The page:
In June of 2011, a group of dedicated role-playing game fans set out to do something relatively common in the media industry: demand more from content providers. In this case, the content provider was Nintendo and in question were three Japanese role-playing games for the Wii— “Xenoblade Chronicles,” “The Last Story” and “Pandora’s Tower.” The games were slated for European release in 2011, but Nintendo displayed no plans to ship the games stateside.
Enter “Operation Rainfall.” What started as an Internet campaign evolved into a movement in which those involved lobbied Nintendo tirelessly, hoping for a chance to play these highly anticipated games. Last December, Nintendo announced “Xenoblade Chronicles” would be released in North America in 2012. In February, it was announced the XSEED release of “The Last Story” would be arriving stateside. The caveat was the versions released in the U.S. would be the European ones, with the cast of European voice actors and non-localized spelling (colour vs. color), not that it was an issue, though.
“Xenoblade Chronicles” came out in April, and “The Last Story” was released on Aug. 14. There has been no word yet on a release
for “Pandora’s Tower.”
While it’s great to see fans getting what they want, it’s easy to question what the release of two niche games for a dying console really means. The answer is actually more multi-faceted than one might expect.First and foremost, there are the fans. Cult classics are classics for a reason, but they generally stay untouched for decades and only become popular after the fact. For every “Chuck,” “Firefly” and “Arrested Development,” there are dozens of television shows and other media adored by somewho never see more than a single season or brief release. To some degree, fans were able to save the aforementioned shows, but the success stories are few and far between. Despite the infrequency of such shows, they do have a major impact. When fans show such strong support, companies pay attention, increasing the chances of fans getting what they want.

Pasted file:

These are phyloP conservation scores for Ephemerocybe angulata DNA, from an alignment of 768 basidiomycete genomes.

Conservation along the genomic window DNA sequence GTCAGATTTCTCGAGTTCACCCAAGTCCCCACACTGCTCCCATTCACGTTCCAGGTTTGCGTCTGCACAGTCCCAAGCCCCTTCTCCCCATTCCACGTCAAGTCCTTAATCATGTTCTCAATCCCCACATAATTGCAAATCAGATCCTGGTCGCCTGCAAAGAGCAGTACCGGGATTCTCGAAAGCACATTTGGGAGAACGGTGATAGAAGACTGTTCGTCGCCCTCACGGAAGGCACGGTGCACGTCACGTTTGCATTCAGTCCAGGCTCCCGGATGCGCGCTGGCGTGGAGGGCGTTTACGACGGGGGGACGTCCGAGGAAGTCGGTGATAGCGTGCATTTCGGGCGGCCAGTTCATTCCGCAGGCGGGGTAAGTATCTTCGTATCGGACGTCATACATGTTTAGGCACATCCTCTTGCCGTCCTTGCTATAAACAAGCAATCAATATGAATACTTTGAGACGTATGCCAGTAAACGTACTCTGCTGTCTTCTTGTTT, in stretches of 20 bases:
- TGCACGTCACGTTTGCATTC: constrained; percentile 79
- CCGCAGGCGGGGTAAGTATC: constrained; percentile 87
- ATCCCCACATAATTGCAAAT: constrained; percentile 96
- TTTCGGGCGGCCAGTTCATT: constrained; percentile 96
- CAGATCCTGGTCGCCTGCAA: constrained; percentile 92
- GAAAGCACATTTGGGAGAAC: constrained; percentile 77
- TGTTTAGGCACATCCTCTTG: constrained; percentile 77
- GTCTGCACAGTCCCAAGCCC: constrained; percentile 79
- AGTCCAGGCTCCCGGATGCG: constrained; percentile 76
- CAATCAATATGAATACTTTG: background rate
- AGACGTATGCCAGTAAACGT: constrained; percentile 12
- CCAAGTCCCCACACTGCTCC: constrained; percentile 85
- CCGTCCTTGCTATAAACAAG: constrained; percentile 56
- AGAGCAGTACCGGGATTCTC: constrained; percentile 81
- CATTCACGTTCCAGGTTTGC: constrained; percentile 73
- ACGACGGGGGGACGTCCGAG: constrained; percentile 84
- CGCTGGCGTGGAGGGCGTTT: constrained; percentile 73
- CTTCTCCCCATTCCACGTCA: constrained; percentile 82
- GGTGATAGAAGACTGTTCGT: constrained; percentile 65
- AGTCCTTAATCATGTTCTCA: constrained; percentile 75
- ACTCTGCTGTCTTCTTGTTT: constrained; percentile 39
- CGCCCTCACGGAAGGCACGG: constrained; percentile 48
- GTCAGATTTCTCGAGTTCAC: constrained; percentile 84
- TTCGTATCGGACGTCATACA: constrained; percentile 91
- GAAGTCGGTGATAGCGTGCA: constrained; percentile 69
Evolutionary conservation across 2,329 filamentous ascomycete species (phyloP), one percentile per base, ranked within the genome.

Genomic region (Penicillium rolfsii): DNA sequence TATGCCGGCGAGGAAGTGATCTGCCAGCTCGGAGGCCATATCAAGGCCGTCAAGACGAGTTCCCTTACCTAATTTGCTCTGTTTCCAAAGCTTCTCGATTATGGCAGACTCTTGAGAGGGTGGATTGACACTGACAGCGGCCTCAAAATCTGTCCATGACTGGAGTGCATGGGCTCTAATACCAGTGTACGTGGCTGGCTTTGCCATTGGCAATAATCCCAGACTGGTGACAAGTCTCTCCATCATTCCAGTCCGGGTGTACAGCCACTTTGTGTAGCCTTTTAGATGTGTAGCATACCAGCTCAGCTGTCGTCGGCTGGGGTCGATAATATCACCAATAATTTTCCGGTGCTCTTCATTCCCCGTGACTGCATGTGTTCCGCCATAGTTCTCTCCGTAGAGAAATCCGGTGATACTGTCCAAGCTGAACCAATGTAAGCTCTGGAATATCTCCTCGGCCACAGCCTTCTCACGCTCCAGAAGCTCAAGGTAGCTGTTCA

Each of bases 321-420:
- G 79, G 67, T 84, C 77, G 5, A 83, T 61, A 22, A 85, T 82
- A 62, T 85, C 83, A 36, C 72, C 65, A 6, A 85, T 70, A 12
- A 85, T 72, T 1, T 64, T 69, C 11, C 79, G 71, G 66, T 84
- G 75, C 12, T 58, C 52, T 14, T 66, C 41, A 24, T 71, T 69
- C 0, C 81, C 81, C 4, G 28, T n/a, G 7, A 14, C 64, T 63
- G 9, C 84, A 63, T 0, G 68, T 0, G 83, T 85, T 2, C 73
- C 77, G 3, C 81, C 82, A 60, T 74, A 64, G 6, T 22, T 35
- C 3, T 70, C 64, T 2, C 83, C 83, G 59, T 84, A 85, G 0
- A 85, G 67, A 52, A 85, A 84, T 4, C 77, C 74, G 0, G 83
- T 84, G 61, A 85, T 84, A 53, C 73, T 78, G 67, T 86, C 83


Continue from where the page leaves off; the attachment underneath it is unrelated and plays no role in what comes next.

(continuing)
Also, there is the effect that these releases have on the art of the JRPG. Both games, without question, are triumphs. “Xenoblade Chronicles” is a modern classic and it breathes new life into the genre. The old conventions of sluggish in-game travel, save points and tedious character management are all gone, replaced with a modern, streamlined game design. The battle system combines all of the best innovations the genre has seenthis generation, while consistently introducing new mechanics to keep things fresh. Also, the story (arguably the most important part of the JRPG) is excellent, though its structure remains relatively traditional.
“The Last Story” is also fantastical, though it does fall prey to some old genre conventions, such as save points and occasionally one-dimensional character arcs. However, the pedigree behind the game is no joke. “The Last Story” was developed by Mistwalker, which consists of Hironobu Sakaguchi, the original creator of the legendary “Final Fantasy” series, and world-famous composer Nobuo Uematsu, known for the same franchise. These are two titans who shaped the genre and their latest offering does not disappoint.
Finally, these releases have a great importance for the Wii’s legacy. Known mostly for casual games and shovelware, the Wii’s waning days are now defined by two of the greatest games of this generation. While it can be argued these games leave some wanting for high-definition graphics and perfect frame rates, many see the Wii as a console for leaving that behind and focusing on what matters: gameplay. With the WiiU looming above the horizon, these releases are a perfect swan song for a console that has been intensely polarizing since its release.
Do yourself a favor and pick up “Xenoblade Chronicles” and “The Last Story” and celebrate the final days of the Wii. These are two tales you don’t want to miss.